Recent studies (and digital detox stories) on parents' screen habits point to device-distracted moms and dads as a growing problem for kids. It's enough to make you want to maybe (just maybe) turn off your phone and shut down your devices. But how to actually do that? These tips can help.
There's a scene in the Ben Stiller movie While We're Young where the childless hipsters decide against Googling a word in favor of just not knowing. In fact, staying in the conversation and not checking your phone for an answer or information can lead to even more conversation. Decide what's critical to know immediately (allergic reactions, for example) and what's just good to know (where Legos were invented). Tell your kids to keep you accountable.
If you can't turn it off completely, just keep it quiet. In the iPhone's Settings section, you can turn off notifications, enable Do Not Disturb, and silence alerts in Sounds. In Phone Settings, you can set up automatic text replies. If you only need to be on alert for an email from the boss, in iOS you can create a VIP setting that notifies you of important emails. Android apps such as My VIP Calls only let through calls from specific people (such as your kid's teacher, who may call when you're in a meeting).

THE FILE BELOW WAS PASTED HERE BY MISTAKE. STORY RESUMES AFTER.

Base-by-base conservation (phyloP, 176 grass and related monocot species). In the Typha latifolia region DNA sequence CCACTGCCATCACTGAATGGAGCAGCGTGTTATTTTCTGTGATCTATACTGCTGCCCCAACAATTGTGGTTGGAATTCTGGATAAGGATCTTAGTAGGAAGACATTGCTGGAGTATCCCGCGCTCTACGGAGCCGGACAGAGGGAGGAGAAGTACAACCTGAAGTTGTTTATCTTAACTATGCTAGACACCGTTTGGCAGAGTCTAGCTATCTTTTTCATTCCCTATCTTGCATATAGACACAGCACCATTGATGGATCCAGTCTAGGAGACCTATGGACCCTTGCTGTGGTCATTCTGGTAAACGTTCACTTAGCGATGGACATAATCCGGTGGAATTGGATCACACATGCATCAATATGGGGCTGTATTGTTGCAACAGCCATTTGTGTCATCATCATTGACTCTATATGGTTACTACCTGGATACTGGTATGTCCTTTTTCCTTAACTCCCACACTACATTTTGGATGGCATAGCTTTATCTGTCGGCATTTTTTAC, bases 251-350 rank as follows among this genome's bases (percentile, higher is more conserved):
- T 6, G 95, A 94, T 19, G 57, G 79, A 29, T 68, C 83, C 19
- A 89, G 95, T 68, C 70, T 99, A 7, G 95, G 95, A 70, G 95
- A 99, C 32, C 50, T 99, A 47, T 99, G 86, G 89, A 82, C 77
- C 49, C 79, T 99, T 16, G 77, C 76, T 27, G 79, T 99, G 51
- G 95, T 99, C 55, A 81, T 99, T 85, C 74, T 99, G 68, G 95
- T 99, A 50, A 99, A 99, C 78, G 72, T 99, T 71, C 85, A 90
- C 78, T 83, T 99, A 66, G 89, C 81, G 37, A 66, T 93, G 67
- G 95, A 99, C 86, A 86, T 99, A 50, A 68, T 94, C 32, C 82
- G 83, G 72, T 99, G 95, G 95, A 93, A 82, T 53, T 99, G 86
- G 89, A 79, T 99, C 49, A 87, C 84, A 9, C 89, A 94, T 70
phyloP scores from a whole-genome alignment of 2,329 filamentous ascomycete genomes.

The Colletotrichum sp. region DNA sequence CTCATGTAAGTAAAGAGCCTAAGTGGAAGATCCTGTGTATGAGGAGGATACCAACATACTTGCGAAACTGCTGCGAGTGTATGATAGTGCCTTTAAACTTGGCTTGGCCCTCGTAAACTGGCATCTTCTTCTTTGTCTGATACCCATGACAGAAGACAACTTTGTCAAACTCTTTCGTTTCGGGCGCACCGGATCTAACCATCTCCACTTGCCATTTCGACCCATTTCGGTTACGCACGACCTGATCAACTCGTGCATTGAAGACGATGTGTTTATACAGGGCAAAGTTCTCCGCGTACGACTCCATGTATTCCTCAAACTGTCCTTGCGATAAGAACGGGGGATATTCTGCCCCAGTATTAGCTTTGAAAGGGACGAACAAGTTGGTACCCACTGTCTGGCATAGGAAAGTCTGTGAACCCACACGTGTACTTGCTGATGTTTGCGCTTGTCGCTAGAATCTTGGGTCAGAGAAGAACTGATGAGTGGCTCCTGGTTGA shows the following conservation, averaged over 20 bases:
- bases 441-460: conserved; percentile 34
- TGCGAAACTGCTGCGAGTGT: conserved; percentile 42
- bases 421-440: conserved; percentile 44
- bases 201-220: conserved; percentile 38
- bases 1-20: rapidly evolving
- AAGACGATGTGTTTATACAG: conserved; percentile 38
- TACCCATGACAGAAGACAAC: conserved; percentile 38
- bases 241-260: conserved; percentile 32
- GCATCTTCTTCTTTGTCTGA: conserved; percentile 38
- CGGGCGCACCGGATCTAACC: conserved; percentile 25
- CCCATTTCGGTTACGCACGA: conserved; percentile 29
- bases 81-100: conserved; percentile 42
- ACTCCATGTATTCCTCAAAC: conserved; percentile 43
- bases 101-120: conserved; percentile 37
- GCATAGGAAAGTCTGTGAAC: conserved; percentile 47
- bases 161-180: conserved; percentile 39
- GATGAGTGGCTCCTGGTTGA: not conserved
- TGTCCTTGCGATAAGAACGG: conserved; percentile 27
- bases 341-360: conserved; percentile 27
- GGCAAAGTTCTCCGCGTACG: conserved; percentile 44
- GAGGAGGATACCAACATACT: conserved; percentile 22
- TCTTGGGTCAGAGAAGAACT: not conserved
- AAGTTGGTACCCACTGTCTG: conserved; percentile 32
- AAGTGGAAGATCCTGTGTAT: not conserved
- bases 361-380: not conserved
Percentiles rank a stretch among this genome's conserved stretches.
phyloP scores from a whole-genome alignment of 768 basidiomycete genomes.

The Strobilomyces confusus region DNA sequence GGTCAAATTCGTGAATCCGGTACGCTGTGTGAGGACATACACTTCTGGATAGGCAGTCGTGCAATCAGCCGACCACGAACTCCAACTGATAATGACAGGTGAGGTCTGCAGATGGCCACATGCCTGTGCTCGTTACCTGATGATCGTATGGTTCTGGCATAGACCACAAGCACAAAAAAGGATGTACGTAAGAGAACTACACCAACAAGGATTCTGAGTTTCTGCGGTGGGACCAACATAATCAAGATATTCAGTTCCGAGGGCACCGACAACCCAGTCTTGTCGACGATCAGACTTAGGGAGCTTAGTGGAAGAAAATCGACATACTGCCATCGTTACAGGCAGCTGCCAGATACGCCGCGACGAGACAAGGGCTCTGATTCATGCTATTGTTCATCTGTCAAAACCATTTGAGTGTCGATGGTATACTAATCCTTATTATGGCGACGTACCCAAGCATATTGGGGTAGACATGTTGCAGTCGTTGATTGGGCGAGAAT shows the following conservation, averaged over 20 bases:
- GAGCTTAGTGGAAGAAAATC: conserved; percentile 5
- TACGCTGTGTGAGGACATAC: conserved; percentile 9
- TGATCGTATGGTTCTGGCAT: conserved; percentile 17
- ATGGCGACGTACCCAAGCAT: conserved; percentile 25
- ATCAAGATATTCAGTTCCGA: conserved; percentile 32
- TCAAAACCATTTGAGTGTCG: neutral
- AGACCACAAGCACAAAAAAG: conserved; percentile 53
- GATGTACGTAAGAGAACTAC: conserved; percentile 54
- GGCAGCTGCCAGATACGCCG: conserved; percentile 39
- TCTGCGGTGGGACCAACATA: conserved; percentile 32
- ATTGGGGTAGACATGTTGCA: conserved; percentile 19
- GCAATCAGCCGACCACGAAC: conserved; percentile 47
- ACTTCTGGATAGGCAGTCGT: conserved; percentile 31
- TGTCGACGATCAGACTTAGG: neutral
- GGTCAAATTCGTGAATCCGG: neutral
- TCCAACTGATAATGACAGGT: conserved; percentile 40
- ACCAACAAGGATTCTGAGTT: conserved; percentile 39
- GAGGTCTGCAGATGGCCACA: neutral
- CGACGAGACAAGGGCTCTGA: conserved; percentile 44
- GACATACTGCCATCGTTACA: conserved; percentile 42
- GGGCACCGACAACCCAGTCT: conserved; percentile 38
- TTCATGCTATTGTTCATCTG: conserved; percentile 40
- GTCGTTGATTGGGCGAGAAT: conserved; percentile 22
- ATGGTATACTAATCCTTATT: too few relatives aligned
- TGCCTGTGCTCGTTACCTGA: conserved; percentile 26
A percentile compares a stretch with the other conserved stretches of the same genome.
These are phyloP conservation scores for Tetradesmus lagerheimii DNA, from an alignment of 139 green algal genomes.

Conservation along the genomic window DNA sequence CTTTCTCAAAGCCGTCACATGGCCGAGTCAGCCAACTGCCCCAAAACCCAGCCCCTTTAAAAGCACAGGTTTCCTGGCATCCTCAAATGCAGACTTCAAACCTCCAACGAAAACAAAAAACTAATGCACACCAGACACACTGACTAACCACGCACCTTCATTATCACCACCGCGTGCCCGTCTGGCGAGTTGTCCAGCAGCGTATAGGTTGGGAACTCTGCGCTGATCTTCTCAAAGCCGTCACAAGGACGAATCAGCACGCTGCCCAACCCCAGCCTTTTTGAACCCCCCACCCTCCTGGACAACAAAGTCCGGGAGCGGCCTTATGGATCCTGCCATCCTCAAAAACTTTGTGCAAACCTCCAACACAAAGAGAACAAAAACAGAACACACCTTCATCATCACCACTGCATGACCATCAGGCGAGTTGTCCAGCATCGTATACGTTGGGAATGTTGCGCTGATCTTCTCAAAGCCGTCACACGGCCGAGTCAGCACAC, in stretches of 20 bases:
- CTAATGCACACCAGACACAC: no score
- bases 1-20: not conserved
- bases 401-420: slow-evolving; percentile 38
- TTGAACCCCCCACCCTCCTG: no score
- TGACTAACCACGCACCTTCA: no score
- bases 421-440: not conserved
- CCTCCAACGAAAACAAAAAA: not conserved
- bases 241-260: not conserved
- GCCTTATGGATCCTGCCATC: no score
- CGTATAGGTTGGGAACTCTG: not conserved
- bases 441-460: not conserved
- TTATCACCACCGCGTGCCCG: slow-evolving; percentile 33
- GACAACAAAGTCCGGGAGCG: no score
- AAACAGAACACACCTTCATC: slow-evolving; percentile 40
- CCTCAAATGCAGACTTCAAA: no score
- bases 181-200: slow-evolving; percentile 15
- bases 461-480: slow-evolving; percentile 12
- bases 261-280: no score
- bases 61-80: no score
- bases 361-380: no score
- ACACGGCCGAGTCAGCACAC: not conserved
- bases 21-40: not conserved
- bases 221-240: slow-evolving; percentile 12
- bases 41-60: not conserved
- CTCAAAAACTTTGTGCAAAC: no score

That feeling you get when you think you felt your phone vibrate? And you pick it up and there's no message but you decide to check Facebook since you're already looking at your phone? It's called "phantom vibration mode," and one theory is it afflicts people who rely on their phones to regulate their emotional states.
If you Google "smartphone addiction," you'll find lots of apps designed to monitor adults' phone use. Consider Moment Family, Breakfree, and DinnerTime Plus, which let you designate screen-free times for your whole family.
"Mindful parenting" is the latest buzzy term, but why stop there? Studies show that smartphones and devices distract us even when we're not using them. That's a problem that calls for some serious soul-searching. To calm that "always-on" feeling, consider a meditation app such as Headspace, which applies Zen principles to daily life.
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